11 things that men want from you but will never tell you
I re-read the original of this several times looking for irony, but apparently they’re serious. Then I checked to see if it was written in 1946, and it wasn’t. (Had it been written in ‘46, the grammar and syntax would have been correct, and the vocabulary more diverse.) It was hard to make it any more ridiculous than it already is, but I’ve done my best. Here goes.
Apparently the 11 things that men want from you but will never tell you are:
4. Arm candy.
5. A pleasant tone of voice.
11. Desired (sic)
You can learn how to express most of these by making a careful study of Annie Wilkes; Kathy Bates character in “Misery”. In fact, most of them are succinctly drawn together in this one scene.
1 Respect according to the internexperts means “… that you think that he is important and you show it with your actions.” See how Annie doesn’t just tell Paul “I have total confidence in your brilliance” but she sets him up with a nice little desk, a typewriter and a lovely wheelchair by the window so that he can continue his great work.
2 Admiration. “I’m your number one fan.” It’s the line that we all remember from the movie because it shows us how skilled Annie is at showing her man just how much she admires him.
3 Companionship. What better way to make sure that you spend more time with your man than to break his ankles and tie him to the bed? If this seems a bridge too far in the short term, then simply buy him a dog and head off to the pub with the girls.
4 Arm candy. Let’s be honest, Annie doesn’t really cut it on this one, so let’s stray from the Misery model for a moment and imagine how adorable the retro liquorice allsorts bracelet illustrated will look stretched seductively across your man’s muscled bicep!
If you’re a bit hard up don’t worry, you can have minutes of fun nibbling one of those cheap sweetie bracelets off his wrist. (Laddish innuendo intended).
5 A pleasant tone of voice. Watch that scene again. Go on, I dare you. If Annie had started out screaming at Paul it wouldn’t have been anywhere near as effective, would it? So next time you say “I fucking despise you” to your beloved, make sure that you say it in a pleasant tone of voice.
6 Encouragement. Notice how good Annie is at this in this scene. She never misses an opportunity to show Paul that she has read every word that he writes, and gives him super useful tips on how he might improve.
7. Appreciation. We’re none of us perfect, and poor Annie isn’t the best at this, is she? In that very same scene, rather than thanking Paul for everything he has done for her she can be very critical, harping on about the things that she doesn’t like. If she had been more appreciative of his efforts their relationship might not have ended so badly.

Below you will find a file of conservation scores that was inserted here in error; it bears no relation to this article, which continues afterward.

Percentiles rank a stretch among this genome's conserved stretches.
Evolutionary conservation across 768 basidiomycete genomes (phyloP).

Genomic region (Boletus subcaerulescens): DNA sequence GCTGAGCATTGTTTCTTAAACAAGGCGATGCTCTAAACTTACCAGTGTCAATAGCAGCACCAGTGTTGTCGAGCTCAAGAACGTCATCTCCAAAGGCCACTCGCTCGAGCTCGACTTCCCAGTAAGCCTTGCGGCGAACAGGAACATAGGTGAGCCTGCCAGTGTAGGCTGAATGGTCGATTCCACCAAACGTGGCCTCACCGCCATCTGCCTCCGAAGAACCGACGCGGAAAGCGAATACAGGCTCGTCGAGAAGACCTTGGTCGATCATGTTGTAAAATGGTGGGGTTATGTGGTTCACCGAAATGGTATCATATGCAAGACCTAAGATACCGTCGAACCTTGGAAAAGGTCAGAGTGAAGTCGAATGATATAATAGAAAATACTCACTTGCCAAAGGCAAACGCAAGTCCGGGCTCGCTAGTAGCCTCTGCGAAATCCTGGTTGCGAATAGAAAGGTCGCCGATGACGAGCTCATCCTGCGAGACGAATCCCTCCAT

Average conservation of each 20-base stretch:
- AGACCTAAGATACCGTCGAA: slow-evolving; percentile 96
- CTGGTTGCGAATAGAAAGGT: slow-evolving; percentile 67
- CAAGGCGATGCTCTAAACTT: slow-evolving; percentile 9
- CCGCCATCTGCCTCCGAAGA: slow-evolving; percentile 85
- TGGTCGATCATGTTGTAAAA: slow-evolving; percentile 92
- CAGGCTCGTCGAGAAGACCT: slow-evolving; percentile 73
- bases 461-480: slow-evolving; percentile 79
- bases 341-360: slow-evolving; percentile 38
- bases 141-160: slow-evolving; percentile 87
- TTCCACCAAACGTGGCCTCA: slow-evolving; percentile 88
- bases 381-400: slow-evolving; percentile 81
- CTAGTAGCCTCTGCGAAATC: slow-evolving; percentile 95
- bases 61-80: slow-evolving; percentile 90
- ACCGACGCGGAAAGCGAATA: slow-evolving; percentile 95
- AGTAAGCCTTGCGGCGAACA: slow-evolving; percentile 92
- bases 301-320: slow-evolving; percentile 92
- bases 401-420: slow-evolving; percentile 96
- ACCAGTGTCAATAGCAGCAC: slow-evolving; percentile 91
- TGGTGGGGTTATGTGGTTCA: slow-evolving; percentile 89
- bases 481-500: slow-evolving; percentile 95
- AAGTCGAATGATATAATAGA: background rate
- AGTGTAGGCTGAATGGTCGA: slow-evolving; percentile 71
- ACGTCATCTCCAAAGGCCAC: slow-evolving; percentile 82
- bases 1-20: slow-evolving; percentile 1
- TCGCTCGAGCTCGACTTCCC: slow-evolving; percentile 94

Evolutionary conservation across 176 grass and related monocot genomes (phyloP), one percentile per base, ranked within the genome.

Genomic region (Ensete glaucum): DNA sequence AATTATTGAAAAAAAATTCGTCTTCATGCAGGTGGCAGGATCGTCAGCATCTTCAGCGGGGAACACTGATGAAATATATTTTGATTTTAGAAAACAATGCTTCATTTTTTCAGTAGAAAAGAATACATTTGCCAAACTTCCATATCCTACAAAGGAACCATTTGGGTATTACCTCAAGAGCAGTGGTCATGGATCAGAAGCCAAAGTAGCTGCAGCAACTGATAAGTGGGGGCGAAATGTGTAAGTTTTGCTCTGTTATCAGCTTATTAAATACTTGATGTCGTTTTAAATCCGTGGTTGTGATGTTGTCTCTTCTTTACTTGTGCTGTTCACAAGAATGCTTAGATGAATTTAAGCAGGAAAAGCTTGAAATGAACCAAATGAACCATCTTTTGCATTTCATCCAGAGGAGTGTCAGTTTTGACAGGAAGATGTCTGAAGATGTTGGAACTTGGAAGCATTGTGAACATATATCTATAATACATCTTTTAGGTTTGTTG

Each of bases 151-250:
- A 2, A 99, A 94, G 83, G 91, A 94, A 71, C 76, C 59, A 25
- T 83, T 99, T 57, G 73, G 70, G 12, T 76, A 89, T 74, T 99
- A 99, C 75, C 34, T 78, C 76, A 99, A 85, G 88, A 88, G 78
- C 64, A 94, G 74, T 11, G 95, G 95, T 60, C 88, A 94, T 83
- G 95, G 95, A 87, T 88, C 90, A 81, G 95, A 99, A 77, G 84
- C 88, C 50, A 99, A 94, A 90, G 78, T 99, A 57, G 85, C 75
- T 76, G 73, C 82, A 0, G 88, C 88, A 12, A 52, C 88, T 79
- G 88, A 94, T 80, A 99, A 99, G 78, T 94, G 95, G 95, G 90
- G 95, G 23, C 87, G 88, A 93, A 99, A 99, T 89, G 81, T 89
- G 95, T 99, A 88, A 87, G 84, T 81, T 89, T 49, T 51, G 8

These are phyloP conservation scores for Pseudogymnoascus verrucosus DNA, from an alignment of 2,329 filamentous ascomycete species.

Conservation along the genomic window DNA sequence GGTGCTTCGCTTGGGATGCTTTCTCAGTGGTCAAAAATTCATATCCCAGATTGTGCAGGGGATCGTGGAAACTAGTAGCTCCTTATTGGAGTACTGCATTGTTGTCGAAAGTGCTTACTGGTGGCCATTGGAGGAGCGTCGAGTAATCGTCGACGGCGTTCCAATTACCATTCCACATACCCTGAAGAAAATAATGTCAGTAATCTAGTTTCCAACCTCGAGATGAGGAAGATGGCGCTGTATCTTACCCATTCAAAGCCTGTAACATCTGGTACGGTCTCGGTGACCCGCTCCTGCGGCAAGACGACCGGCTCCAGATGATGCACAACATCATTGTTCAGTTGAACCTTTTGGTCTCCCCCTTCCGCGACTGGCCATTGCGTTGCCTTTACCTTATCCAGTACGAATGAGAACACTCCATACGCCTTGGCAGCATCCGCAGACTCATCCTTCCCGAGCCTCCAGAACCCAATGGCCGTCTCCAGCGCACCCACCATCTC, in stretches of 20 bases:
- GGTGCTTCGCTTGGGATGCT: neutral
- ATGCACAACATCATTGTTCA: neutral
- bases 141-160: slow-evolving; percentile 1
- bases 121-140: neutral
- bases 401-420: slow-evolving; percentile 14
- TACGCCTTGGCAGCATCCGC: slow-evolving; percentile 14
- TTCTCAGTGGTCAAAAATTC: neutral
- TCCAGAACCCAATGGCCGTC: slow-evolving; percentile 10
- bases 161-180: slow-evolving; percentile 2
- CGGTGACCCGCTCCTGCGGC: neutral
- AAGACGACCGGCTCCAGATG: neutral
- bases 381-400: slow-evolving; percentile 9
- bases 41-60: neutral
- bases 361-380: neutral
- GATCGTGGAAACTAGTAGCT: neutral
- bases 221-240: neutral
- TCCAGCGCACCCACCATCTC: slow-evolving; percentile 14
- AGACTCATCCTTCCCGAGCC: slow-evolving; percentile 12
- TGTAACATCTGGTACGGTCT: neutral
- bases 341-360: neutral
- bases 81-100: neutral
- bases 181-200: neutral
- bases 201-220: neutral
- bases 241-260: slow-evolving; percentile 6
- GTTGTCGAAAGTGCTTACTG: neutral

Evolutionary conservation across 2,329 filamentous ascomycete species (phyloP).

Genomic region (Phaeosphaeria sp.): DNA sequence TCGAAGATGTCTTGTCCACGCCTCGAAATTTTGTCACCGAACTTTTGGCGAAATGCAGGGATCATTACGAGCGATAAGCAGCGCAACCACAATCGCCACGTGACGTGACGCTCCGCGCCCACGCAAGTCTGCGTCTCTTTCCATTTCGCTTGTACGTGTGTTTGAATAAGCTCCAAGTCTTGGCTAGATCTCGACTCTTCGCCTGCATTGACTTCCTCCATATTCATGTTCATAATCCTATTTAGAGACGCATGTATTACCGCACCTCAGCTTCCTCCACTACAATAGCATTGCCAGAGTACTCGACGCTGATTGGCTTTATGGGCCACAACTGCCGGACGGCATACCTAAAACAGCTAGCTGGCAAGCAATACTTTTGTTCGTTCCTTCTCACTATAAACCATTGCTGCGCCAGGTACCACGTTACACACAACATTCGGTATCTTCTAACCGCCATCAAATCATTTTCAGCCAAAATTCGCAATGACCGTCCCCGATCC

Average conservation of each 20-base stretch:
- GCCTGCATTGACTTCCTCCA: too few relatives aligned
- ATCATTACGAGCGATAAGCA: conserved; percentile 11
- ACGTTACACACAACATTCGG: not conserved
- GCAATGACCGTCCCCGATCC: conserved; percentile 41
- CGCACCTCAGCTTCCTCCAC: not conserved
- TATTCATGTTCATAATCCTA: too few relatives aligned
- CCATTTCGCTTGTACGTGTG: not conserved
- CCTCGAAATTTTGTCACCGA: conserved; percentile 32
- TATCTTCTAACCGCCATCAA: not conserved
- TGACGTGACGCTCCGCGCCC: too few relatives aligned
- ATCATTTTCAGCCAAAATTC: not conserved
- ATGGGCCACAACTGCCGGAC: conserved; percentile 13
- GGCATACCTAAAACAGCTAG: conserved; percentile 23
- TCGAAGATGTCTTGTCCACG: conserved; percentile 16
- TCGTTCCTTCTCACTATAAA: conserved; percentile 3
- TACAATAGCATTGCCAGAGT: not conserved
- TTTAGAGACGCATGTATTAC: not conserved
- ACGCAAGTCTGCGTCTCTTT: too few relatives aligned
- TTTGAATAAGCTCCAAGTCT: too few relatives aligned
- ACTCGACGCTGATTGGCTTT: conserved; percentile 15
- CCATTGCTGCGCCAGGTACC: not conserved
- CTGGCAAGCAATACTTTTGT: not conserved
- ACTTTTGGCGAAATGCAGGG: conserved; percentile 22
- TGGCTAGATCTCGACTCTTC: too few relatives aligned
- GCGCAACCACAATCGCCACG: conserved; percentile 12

8 Recognition. Even the little things that Paul does, like rearranging a china penguin on the shelf, never escape Annie’s notice. She doesn’t just notice but she lets him know she’s noticed, and that is what makes her really special.
9 Independence. As the original article says, those guys do love to think that they are independent! Annie gets this, and she gives Paul plenty of alone time to get on with his writing and his man-thoughts. Notice though that she always makes sure that he is safely tied to his bed or wheelchair before she leaves him. We don’t want our men hurting themselves or wandering off and getting lost when we’re not around, do we girls?
10. Support. See “appreciation”. We’re at 10 and I’m getting a little tired of pretending that there really are 11 separate things on this list. They’re all basically the same. You know it, I know it, the original authors know it.
11. Desired. The grammatical inconsistency of number 11 renders it invalid and drives me nuts. The article promises 11 “things” that men want from you. Leaving aside the fact that “thing” is a sloppy non-specific noun at the best of times, “desired” is not a THING!!!!! A THING would be a NOUN!!!! “Desired” is the past participle of the verb “to desire”, or, when used in conjunction with the verb “be” it is the passive form.
The original internexperts on this subject were re Alicia Fannin and “editor” Lisa Washington.